Rachel Burnham
24/9/17


Burnham L & D Consultancy helps L&D professionals update and refresh their skills.  I am particularly interested in blended learning, the use of digital skills for learning, evaluation and anything that improves the impact of learning on performance.  

Monday, September 11, 2017

'And' Thinking - Thoughts from Learning Live 2017


Rachel Burnham writes: I had the opportunity to participate in last week’s Learning Live event, held in London and organised by the Learning and Peformance Institute (LPI).   

This two day conference brought together Heads of Learning from very many different organisations, predominantly in the UK, but with individuals from other countries participating too.   The programme included a wide range of sessions, an opening Question Time session with a panel and a keynote speech from Jeanne Meister, co-author of ‘The Future Workplace Experience’.  A feature of this event are the many breaks, which provide great opportunities to extend the conversations begun in sessions and I really enjoyed the conversations I had with participants and exhibitors.

It is always challenging to pick out themes from conferences of this sort – everyone will have their own take on the event, will have participated in a different mix of sessions, had different conversations and have applied their own filters to the event – but here is my take on this year’s Learning Live.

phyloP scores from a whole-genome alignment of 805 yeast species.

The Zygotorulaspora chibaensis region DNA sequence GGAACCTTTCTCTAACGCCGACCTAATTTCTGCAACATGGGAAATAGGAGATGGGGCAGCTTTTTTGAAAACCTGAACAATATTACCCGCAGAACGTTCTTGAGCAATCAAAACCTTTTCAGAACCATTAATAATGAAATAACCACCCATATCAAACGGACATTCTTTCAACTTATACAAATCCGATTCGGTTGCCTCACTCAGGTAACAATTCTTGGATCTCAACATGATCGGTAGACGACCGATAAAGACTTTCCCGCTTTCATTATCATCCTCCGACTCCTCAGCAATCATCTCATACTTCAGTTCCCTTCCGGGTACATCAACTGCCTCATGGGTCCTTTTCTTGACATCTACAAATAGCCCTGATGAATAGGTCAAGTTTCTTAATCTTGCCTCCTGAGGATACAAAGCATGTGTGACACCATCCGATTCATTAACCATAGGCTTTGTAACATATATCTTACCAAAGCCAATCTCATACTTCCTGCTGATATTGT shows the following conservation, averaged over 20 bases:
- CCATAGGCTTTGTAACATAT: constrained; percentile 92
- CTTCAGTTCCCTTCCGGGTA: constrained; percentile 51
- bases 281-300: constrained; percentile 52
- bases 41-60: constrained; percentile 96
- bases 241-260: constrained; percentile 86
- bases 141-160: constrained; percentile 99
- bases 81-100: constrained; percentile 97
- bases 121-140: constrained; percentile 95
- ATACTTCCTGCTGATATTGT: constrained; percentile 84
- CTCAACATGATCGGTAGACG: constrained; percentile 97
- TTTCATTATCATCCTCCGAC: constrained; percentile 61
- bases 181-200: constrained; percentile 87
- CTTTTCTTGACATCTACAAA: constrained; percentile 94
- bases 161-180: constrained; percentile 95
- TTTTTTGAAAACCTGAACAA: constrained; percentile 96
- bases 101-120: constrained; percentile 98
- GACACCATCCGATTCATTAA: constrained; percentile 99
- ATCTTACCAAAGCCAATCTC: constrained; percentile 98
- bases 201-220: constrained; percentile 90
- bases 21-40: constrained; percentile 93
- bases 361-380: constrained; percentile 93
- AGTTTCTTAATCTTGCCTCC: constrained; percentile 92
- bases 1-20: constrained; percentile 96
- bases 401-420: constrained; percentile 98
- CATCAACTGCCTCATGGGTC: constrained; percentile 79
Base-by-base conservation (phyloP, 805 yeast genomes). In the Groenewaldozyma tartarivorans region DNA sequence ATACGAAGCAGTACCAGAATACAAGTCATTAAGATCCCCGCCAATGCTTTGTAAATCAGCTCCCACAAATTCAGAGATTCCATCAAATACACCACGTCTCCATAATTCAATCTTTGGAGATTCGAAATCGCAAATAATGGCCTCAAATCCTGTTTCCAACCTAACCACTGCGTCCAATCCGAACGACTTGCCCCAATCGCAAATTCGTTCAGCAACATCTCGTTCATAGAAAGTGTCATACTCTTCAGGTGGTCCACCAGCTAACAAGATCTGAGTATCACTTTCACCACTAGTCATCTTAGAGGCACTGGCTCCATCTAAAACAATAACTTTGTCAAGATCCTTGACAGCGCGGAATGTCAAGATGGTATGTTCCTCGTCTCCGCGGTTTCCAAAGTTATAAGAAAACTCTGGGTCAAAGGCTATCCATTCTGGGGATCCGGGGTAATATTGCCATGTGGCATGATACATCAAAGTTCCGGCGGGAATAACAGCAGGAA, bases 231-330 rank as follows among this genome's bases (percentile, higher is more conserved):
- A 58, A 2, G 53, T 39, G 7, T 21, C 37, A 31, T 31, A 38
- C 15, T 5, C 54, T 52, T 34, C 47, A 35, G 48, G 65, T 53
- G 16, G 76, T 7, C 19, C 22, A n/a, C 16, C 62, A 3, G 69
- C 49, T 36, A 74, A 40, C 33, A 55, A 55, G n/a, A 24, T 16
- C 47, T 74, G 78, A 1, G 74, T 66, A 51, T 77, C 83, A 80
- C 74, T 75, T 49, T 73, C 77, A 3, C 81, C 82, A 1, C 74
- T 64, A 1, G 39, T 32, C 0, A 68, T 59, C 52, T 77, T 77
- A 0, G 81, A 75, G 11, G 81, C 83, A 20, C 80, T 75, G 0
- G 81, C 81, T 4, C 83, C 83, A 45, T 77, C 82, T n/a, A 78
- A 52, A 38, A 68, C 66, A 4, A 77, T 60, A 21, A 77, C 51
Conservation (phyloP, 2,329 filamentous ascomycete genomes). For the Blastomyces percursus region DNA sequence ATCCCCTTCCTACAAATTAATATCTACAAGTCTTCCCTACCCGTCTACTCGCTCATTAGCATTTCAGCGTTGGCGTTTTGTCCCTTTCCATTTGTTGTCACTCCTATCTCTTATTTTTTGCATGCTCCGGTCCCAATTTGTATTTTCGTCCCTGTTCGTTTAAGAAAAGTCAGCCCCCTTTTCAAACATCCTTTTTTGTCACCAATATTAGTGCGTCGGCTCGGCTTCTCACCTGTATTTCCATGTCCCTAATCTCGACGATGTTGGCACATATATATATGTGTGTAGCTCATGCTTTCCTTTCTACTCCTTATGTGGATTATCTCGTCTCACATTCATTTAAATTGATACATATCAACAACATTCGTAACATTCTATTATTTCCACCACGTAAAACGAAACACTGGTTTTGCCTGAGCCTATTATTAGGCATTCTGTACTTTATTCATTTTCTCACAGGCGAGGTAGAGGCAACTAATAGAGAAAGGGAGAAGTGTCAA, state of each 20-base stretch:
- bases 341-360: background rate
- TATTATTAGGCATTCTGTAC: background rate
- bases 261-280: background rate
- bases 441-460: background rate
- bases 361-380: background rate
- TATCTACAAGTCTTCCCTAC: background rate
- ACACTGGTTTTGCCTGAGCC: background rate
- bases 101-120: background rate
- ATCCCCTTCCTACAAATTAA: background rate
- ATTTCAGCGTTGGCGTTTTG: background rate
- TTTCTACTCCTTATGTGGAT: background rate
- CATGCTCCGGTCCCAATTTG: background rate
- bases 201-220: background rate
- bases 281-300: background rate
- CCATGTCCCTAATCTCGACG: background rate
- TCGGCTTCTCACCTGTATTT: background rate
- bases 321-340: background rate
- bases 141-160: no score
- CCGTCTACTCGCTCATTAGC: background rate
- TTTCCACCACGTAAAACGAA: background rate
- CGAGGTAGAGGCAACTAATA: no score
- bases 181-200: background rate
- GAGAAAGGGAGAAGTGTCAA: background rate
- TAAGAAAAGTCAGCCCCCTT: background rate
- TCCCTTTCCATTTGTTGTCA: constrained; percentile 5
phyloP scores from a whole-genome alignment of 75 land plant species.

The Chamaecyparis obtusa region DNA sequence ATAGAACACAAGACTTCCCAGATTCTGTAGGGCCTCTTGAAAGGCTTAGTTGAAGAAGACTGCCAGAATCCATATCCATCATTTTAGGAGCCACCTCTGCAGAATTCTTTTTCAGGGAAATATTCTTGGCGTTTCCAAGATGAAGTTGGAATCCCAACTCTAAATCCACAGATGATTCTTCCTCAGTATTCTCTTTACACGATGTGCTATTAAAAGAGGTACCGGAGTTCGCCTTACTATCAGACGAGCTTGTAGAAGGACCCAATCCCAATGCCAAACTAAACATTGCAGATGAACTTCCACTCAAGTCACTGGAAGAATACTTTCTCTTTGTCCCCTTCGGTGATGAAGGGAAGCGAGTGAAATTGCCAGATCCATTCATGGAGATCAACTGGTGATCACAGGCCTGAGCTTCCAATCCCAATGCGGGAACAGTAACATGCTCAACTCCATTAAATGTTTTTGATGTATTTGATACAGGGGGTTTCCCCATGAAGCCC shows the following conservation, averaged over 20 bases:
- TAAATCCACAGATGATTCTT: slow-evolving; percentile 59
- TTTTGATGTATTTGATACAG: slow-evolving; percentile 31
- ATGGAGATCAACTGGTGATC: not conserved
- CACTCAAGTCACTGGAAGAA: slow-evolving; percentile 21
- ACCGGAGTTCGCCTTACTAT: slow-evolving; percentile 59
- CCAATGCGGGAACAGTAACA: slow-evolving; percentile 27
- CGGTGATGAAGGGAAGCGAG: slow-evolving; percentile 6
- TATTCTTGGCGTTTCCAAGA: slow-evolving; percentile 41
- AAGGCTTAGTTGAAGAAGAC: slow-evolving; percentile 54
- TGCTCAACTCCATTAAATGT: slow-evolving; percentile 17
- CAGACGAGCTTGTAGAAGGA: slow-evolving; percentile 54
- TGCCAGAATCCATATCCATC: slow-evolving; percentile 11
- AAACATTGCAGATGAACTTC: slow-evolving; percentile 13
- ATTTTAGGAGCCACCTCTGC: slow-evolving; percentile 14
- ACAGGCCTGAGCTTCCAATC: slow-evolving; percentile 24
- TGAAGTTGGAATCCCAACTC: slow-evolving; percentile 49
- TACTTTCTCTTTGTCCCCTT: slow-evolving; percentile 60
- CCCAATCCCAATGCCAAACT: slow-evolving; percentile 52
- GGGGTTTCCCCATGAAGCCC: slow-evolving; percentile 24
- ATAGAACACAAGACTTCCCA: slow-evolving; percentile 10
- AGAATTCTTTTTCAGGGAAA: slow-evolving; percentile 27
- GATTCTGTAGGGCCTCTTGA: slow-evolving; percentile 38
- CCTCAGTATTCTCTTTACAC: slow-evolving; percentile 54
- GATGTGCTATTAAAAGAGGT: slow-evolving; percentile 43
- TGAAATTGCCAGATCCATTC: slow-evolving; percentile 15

When I stand back from the event and review my Sketchnotes and memories, what stands out for me were all the ‘And’ pairings throughout the event.  What I mean by that was the emphasis on pairings such as ‘Learning and Peformance’, ‘Creation and Curation’, and ‘Formal and Informal’,



I like ‘And’ thinking. I like the possibilities in it. The opportunity to value different approaches.  To appreciate what works when and why and in what situation.  I quite like the stretch in it, of holding sometimes seeming opposing views. I much prefer it to ‘Or’ thinking – where often one right way is promoted and the other critiqued or even rubbished.  I find ‘And’ thinking more realistic, more challenging, more fruitful as a broad approach.  (Though I do realise that in writing this, I am setting up ‘And’ thinking in contrast to ‘Or’ thinking, which means I am indulging in some ‘Or’ thinking myself!)

The ‘And’ thinking began early on in the event, when digital transformation was discussed in the Question Time session and one of the panel members talked about how digital learning can now bring both ‘rich’ experiences and also ‘reach’ a wide number of people.  

Many sessions discussed ‘content creation & curation’ – in her keynote, Jeanne Meister shared the example of GE’s digital curated platform ‘BrilliantYOU’ – a learning marketplace including all sorts of different kinds of learning support – micro-learning, courses, and also user generated materials ie created materials.  It was interesting to hear that GE offer help to employees on how to contribute your knowledge and create resources to share that knowledge eg how to write for other people. Kelly Palmer, also discussed curating content in her session ‘Learning Disrupted’.  She identified three different approaches to curating content: a) to jobs/roles/projects; b) using AI to aid curation and enable personalisation; and c) by letting Subject Matter Experts curate content.